by Casey Harper
Mortgage rates surpassed 4% for the first time since 2019 and the Federal Reserve announced a series of new rate hikes this week, two major shifts that mark the economic response to months of elevated inflation.
The Federal Reserve announced a 0.25% interest rate hike and said six more increases are on the way. Last week’s increase is meant to rein in inflation, but can have negative effects on economic growth. Meanwhile, mortgage rates are expected to increase along with the Federal Reserve rate.
“The Committee seeks to achieve maximum employment and inflation at the rate of 2 percent over the longer run. With appropriate firming in the stance of monetary policy, the Committee expects inflation to return to its 2 percent objective and the labor market to remain strong,” the Federal Reserve said in its rate hike announcement. “In support of these goals, the Committee decided to raise the target range for the federal funds rate to 1/4 to 1/2 percent and anticipates that ongoing increases in the target range will be appropriate. In addition, the Committee expects to begin reducing its holdings of Treasury securities and agency debt and agency mortgage-backed securities at a coming meeting.”
The Federal Reserve justified the hike by saying the job market had reached a sufficient level.
“Indicators of economic activity and employment have continued to strengthen,” the Federal Reserve said. “Job gains have been strong in recent months, and the unemployment rate has declined substantially. Inflation remains elevated, reflecting supply and demand imbalances related to the pandemic, higher energy prices, and broader price pressures.”
Those mortgage rates will make it harder for Americans to afford homes, even as house prices soar.
“Housing sales slip over 7% in February,” said Elizabeth Kreiselmaier, one of many Republican Congressional candidates running on economic problems, which are expected to help hand Republicans hefty wins in November.
Congressional Republicans currently hold a double digit lead on the generic ballot against Democrats.
“Mortgage rates are on the rise, as household savings are reduced by inflation, making it more difficult for first time buyers,” Kreiselmaier said. “This is the direct result of failed Biden/Kilmer economic policies.”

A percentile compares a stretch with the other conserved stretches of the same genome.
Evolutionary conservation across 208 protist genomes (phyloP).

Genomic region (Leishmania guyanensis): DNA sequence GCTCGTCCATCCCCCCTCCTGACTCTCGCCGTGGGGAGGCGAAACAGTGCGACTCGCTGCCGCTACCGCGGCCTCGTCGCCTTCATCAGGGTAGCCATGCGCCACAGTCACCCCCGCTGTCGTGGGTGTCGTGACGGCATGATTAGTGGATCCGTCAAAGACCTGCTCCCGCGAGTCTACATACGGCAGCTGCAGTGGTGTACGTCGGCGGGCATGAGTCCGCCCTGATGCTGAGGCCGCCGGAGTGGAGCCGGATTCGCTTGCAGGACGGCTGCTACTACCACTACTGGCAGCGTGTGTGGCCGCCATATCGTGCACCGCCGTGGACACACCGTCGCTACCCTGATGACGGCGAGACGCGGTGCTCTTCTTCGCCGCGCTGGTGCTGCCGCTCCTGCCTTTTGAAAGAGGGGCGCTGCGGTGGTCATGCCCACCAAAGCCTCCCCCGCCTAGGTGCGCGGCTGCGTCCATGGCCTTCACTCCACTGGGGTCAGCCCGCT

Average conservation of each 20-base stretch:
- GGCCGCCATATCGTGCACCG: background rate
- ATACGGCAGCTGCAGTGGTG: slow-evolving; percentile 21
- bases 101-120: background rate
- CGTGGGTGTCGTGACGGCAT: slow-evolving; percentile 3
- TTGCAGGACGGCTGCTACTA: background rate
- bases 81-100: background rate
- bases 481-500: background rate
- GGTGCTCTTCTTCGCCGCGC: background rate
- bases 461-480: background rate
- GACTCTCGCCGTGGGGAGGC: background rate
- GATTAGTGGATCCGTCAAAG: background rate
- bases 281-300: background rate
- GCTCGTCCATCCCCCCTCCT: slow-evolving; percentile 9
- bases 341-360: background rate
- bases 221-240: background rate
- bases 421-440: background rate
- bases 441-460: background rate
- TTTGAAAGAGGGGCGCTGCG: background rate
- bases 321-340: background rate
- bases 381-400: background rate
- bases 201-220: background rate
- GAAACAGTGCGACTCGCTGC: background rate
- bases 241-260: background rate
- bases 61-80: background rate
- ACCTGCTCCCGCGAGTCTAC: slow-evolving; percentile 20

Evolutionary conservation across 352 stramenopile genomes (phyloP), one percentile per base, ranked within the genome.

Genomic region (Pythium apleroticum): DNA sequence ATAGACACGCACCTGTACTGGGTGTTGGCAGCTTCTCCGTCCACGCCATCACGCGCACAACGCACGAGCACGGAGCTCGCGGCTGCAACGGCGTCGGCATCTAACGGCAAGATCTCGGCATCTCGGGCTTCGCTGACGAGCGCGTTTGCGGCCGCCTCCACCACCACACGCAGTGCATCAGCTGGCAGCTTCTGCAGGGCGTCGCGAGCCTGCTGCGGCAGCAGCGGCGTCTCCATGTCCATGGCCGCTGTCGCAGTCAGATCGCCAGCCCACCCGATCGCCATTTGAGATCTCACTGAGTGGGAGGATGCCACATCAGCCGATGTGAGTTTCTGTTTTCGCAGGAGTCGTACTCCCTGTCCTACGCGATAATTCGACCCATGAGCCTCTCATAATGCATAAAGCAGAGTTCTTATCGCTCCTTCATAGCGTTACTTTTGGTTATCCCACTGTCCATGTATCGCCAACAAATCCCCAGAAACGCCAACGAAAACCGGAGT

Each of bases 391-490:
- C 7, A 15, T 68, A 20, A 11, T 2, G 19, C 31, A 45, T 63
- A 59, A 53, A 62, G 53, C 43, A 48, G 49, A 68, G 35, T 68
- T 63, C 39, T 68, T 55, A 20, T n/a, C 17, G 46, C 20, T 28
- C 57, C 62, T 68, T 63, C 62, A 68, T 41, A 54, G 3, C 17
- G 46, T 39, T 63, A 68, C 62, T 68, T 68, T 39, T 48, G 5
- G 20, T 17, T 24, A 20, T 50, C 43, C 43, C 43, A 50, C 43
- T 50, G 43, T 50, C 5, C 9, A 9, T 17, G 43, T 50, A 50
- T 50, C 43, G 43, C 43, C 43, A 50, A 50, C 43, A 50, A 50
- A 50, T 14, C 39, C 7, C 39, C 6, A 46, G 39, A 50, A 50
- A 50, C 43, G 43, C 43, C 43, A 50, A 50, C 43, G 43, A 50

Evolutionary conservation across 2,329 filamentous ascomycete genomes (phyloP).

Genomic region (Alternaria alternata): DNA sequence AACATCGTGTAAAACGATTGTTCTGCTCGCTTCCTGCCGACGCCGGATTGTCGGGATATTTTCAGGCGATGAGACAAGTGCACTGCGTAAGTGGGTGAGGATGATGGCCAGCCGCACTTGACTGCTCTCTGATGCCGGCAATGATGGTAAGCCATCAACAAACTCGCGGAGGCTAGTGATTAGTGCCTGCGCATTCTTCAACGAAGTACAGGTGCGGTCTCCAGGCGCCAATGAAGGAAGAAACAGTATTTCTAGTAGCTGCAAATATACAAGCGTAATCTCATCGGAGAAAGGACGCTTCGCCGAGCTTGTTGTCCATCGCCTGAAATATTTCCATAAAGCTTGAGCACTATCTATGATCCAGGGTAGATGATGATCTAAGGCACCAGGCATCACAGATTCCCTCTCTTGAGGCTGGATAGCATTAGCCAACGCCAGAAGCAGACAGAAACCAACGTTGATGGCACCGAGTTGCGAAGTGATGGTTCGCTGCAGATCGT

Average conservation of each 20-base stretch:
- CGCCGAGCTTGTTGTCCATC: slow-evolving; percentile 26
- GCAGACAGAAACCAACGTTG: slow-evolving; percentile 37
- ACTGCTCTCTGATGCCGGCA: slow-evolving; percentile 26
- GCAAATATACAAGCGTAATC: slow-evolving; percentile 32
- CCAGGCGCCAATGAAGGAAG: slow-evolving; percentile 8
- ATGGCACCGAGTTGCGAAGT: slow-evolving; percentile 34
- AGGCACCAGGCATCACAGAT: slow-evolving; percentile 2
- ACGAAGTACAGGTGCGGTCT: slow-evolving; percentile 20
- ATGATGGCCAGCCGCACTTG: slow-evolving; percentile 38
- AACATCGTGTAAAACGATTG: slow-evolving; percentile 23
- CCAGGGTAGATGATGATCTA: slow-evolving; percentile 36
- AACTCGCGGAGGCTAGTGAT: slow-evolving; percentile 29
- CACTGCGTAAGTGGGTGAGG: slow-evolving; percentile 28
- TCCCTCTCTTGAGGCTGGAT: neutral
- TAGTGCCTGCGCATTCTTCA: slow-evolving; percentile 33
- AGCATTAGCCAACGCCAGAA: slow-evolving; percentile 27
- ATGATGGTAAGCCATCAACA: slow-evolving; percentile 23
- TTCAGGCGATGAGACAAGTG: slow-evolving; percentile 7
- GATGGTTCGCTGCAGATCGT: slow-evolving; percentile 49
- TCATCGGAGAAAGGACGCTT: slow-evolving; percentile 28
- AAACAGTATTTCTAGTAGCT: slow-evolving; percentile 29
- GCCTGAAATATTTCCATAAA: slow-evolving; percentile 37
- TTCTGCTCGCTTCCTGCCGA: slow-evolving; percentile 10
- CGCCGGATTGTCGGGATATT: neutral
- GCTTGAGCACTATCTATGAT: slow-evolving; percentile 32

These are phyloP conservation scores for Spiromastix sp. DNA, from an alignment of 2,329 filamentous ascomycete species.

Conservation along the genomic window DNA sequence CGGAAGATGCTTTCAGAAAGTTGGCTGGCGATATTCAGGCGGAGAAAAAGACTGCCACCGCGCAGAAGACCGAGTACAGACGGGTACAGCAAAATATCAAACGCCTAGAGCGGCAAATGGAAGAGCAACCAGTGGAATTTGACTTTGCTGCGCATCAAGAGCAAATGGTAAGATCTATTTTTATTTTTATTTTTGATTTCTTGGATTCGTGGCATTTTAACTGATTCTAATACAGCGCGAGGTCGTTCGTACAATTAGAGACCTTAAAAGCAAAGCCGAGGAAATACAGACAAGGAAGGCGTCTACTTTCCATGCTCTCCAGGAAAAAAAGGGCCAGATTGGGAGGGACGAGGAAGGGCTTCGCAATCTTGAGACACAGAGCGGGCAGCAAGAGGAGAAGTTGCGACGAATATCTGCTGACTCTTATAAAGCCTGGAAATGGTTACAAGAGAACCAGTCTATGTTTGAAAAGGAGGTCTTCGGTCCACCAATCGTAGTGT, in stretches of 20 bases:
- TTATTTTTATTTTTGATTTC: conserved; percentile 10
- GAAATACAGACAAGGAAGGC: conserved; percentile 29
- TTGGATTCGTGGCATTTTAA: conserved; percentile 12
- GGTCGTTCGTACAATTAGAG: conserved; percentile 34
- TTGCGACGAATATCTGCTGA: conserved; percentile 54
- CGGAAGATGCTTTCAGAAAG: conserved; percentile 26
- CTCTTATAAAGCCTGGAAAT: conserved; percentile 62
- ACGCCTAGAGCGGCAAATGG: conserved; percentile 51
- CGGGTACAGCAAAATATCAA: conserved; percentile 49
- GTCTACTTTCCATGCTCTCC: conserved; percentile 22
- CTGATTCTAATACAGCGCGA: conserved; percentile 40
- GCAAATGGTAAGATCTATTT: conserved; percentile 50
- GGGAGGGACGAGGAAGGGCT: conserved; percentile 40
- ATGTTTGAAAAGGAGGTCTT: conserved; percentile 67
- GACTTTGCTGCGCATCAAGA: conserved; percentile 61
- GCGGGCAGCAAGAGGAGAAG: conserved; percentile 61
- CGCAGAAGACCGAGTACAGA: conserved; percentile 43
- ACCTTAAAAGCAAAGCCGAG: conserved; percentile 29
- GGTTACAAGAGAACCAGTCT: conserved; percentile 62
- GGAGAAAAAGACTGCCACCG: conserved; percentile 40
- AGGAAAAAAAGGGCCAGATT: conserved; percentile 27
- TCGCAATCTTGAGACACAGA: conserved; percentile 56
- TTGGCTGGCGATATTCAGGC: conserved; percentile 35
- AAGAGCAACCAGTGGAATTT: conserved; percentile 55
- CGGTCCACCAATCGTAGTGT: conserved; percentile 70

Critics say the latest federal spending spree of several trillion dollars, led by President Joe Biden, is to blame.
“This is the epitome of how big government policies go awry and hurt the little guy,” said Jonathan Williams, the chief economist at the American Legislative Exchange Council. “The Biden administration’s trillion-dollar spending increases are directly responsible for inflation and thus the rising mortgage interest rates which are making it harder for hard-working Americans to buy a home.
“The Federal Reserve raises interest rates in an attempt to bring down the high inflation, which is the product of the federal government’s overspending,” he added. “Anytime Congress essentially prints money it leads to inflation.”
Williams said correcting federal spending is the long-term solution.
“For everyone who liked their so-called free government money over the past two years, this is the result: inflation, and now, higher interest rates,” he said. “The policy solution is for the federal government to adopt a meaningful balanced budget amendment, just as 49 of our 50 states have already done. If designed correctly, this would prevent the federal government from overspending, which inevitably leads to a disastrous cycle of inflation and high interest rates. We need our policymakers in Washington to look to the states, the laboratories of democracy, for policy solutions that work for everyday Americans.”
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Casey Harper is a Senior Reporter for The Center Square and the Washington, D.C. Bureau. He previously worked for The Daily Caller, The Hill, and Sinclair Broadcast Group. A graduate of Hillsdale College, Casey’s work has also appeared in Fox News, Fox Business, and USA Today.
Photo “House for Sale” by jongorey. CC BY 2.0.